Returning Iowan To Governor Reynolds: “This Is Not Iowa”

Photo: UI College of Public Health

Contributed by Margaret Acosta Weirich

Having been raised in Iowa, I am so pleased that I had the opportunity to return to my home state this spring. One advantage of living in Iowa is the accessibility of outdoor recreation. I have fond memories of visiting Lake MacBride in my youth, and my current residence is not far from Gray’s Lake in Des Moines. I was excited to spend the summer with my two dogs going to the lake, paddle boarding, boating, and enjoying the various other recreational opportunities that Iowa has to offer.

Unfortunately, over the summer I became more and more concerned about the safety and quality of the water in Iowa’s lakes. I saw photos of Lake MacBride, close to my hometown, turned fluorescent green from a harmful algae bloom. I have heard that Gray’s Lake, which I was so excited to be near, may not be safe for me or my dogs to enjoy. In fact, just this month I read horrifying news stories from across the country about dogs dying from swimming in lakes where harmful algae blooms had caused high microcystin levels. Pets and children are particularly susceptible to serious illness from exposure to toxins. The thought of this happening to my little dogs, Wendell and Wren, is unimaginable.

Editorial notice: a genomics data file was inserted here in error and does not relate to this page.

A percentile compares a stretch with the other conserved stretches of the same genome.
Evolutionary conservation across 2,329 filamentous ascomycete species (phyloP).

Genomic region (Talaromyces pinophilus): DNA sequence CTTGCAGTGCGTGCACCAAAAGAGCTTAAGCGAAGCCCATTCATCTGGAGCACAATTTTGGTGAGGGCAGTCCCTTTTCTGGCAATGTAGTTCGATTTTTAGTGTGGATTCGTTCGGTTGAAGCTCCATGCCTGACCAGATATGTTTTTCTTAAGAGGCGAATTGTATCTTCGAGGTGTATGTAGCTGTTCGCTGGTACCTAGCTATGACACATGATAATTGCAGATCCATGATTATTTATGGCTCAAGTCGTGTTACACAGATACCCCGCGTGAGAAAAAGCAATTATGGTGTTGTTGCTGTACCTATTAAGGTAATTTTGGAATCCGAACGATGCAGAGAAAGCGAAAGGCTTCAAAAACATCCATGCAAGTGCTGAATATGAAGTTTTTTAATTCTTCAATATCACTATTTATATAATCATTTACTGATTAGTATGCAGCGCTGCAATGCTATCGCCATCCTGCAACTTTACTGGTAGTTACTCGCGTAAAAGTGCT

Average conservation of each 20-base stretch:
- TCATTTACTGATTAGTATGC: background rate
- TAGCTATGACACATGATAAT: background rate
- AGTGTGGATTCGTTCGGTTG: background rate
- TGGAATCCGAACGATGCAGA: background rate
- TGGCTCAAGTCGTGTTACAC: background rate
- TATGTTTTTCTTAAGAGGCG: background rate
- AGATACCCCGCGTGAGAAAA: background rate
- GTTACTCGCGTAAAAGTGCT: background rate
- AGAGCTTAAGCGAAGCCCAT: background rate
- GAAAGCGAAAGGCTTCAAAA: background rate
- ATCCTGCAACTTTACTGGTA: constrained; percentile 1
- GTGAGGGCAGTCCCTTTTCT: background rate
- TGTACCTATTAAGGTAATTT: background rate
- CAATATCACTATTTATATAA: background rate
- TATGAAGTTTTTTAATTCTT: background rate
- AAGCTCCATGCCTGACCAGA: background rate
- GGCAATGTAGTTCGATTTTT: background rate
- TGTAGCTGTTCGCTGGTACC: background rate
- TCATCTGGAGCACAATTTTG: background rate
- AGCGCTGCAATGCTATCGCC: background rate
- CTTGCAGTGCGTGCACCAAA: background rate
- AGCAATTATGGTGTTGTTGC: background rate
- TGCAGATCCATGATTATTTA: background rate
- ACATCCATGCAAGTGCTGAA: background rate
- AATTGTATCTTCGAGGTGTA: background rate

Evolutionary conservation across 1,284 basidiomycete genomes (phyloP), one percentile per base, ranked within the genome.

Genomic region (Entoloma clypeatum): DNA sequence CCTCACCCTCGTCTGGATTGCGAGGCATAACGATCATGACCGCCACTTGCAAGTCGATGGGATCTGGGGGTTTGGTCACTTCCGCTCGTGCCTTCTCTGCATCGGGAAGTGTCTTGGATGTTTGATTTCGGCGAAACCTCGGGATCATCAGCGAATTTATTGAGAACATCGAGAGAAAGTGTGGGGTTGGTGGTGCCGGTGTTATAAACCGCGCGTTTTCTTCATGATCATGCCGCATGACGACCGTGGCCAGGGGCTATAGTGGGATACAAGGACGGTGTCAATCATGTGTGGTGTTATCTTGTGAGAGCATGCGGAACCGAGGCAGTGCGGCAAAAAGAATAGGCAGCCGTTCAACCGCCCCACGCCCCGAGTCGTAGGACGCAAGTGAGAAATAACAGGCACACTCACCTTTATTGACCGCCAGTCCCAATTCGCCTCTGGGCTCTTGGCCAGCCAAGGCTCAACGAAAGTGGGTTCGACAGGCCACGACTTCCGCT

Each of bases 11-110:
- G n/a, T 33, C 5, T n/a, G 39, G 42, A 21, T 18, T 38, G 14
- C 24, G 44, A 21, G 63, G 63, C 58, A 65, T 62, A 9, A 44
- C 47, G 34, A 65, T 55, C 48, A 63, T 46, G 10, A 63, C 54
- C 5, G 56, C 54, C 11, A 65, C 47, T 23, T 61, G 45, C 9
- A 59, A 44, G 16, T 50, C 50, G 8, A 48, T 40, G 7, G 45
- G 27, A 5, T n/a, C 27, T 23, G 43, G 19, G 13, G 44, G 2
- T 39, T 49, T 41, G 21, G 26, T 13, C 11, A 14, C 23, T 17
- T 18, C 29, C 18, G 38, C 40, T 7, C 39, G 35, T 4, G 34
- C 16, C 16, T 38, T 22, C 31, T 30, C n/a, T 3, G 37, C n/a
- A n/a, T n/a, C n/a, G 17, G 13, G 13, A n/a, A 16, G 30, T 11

Recently, the Reynolds administration rolled out “This is Iowa”, a campaign to attract and retain young professionals to live and work in Iowa. One of the main features of this campaign is outdoor recreation, particularly in and around water. While Iowa definitely has beautiful natural resources that should be protected and celebrated, statewide leaders have not made serious efforts to put their money where their mouths are on water quality. To encourage folks to swim, play, recreate, and relocate based on opportunities for outdoor recreation, those opportunities should at least be safe.

I love this state and I am so glad as a young professional I was able to move back here. I am alarmed and disappointed, however, in the quality of our recreational waters and the potential harm that could be done during what should be a wonderful afternoon at the beach. Iowa should be a great place to live, work, and play, and we deserve to have our natural resources and our public health protected.

Margaret Acosta Weirich
Des Moines, Iowa

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1 Response to Returning Iowan To Governor Reynolds: “This Is Not Iowa”

  1. C.A. says:

    Very good piece. I’m happy to see it.

    Unfortunately, we Iowans are not likely to get good state water policies until Iowa officials get the message that there is a political price to be paid for supporting bad water policies. So far, Iowa voters have not delivered that message. Iowa’s industrial farm interests, on the other hand, have been doing a great job of delivering THEIR message.


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